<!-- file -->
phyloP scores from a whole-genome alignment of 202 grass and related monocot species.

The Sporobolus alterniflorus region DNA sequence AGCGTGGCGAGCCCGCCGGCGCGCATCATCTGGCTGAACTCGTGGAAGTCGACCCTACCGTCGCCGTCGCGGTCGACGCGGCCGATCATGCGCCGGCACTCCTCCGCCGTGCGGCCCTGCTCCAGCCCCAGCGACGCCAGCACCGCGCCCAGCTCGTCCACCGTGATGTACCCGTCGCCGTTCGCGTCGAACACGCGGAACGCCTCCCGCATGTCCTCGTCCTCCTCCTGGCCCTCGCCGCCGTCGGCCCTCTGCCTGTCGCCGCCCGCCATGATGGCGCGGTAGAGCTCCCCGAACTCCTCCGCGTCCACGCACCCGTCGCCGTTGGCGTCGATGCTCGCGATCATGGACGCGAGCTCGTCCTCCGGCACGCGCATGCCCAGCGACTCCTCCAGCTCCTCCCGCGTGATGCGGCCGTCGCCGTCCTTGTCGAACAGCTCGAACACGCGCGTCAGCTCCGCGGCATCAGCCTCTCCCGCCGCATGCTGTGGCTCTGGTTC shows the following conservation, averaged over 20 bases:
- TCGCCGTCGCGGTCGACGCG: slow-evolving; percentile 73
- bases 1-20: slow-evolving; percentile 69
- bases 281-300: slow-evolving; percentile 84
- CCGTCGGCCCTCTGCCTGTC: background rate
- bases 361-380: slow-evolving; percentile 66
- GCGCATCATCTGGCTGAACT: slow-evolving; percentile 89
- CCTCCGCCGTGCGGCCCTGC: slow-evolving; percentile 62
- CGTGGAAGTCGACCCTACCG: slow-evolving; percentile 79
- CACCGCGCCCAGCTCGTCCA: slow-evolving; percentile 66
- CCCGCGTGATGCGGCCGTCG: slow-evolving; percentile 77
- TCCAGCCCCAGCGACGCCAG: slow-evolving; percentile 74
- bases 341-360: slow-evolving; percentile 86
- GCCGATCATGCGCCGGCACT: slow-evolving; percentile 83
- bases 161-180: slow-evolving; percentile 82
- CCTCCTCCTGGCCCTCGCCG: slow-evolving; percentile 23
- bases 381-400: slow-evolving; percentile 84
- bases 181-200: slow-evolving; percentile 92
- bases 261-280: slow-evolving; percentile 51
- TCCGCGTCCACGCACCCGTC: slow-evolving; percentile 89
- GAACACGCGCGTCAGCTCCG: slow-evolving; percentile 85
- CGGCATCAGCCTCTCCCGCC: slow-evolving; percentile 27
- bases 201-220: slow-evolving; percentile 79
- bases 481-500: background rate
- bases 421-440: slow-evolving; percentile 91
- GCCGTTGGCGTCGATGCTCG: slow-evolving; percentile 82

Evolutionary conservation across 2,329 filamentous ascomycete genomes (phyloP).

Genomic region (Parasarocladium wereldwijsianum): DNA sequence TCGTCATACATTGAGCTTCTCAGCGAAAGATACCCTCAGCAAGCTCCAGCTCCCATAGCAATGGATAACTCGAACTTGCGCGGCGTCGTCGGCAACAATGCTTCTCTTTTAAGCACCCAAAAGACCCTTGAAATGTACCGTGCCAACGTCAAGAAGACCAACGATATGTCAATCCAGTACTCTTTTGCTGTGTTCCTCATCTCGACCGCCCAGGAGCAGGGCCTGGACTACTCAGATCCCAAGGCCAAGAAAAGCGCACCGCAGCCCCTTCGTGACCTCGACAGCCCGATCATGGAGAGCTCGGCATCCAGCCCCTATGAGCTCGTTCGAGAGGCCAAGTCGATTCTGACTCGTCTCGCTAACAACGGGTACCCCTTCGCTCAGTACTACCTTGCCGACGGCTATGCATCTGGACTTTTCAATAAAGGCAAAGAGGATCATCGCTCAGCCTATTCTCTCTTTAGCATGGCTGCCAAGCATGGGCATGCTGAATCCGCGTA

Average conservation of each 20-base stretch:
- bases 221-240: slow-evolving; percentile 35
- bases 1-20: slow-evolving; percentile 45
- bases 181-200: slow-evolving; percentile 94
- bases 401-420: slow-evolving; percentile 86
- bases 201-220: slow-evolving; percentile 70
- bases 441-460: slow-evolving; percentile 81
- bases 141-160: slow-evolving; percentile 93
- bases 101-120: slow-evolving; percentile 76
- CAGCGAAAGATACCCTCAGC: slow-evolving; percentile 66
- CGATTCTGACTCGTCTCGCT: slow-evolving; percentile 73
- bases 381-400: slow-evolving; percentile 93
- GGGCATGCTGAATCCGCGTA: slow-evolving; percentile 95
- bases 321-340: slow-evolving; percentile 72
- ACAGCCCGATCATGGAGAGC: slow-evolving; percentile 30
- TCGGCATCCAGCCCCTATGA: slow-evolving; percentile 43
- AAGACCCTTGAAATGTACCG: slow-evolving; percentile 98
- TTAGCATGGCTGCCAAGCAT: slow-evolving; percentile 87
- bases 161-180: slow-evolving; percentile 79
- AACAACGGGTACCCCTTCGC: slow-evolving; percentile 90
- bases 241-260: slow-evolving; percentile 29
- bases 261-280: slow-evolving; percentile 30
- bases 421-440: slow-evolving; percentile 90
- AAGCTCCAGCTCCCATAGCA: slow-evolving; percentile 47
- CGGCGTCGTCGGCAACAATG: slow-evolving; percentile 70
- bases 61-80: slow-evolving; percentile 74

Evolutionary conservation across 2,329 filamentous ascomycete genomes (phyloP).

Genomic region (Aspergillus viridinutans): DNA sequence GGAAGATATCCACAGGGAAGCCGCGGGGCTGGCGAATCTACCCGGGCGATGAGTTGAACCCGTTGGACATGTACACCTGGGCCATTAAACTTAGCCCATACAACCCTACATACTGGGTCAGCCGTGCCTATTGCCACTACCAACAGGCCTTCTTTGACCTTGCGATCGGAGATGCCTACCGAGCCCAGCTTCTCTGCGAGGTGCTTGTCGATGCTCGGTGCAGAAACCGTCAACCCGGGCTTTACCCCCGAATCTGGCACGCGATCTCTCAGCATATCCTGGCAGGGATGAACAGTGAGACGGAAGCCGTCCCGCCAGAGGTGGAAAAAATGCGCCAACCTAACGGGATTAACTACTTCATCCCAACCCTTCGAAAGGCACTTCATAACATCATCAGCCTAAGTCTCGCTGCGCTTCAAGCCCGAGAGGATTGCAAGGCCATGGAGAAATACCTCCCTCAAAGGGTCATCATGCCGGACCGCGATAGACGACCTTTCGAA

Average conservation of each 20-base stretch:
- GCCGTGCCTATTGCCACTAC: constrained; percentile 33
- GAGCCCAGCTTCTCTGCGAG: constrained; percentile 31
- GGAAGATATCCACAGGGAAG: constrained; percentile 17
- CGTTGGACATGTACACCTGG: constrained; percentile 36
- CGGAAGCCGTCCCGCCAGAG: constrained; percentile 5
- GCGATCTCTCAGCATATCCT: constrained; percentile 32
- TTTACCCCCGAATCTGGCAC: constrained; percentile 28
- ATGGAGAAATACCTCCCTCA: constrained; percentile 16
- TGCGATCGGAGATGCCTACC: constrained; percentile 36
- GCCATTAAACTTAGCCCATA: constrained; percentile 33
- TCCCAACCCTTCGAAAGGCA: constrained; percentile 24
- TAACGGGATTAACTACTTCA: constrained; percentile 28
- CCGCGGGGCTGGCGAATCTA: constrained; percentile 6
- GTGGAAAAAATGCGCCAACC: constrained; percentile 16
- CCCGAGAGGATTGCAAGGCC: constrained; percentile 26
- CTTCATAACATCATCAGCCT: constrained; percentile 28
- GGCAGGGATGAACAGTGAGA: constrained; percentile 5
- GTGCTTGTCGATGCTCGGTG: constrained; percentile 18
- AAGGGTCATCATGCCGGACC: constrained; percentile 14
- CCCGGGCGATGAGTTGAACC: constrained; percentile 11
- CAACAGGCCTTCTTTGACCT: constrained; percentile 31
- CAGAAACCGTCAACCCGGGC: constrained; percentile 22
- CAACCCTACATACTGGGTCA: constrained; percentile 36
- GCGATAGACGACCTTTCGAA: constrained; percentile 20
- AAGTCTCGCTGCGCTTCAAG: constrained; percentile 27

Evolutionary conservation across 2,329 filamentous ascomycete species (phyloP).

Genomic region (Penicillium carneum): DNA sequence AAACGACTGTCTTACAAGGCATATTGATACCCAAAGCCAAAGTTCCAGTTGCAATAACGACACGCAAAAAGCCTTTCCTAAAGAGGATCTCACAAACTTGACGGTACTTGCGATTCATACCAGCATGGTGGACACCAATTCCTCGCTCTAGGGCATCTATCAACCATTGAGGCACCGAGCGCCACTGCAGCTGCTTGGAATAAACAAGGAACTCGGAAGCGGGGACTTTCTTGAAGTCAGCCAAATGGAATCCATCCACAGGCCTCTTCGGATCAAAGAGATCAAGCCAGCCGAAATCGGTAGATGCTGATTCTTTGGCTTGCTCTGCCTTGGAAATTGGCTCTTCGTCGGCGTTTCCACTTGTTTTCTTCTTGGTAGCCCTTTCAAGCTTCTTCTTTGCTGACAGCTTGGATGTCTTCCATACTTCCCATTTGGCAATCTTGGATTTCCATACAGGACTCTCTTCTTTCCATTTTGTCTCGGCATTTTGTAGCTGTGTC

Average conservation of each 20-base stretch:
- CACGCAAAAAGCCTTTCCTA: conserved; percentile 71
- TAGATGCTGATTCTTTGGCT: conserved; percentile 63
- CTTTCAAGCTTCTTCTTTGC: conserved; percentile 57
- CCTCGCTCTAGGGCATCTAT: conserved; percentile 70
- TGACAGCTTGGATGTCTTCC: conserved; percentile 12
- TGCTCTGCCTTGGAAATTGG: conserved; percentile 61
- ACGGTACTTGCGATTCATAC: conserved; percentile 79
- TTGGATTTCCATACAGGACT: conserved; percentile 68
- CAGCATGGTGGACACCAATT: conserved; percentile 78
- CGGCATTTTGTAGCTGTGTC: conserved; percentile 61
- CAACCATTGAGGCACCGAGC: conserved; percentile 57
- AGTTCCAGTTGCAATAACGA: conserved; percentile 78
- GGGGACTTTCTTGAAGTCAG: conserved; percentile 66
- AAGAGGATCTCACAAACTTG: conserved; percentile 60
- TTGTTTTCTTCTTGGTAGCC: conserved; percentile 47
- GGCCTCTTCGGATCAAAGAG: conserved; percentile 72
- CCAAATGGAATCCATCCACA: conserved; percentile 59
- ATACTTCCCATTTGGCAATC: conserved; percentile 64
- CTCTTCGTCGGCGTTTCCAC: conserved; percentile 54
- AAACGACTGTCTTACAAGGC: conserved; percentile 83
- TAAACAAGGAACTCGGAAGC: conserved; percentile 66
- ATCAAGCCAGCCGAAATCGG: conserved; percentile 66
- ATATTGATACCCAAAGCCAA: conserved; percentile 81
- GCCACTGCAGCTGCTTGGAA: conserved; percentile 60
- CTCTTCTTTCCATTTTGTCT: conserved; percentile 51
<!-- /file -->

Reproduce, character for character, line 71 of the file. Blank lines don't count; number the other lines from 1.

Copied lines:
- CCGCGGGGCTGGCGAATCTA: constrained; percentile 6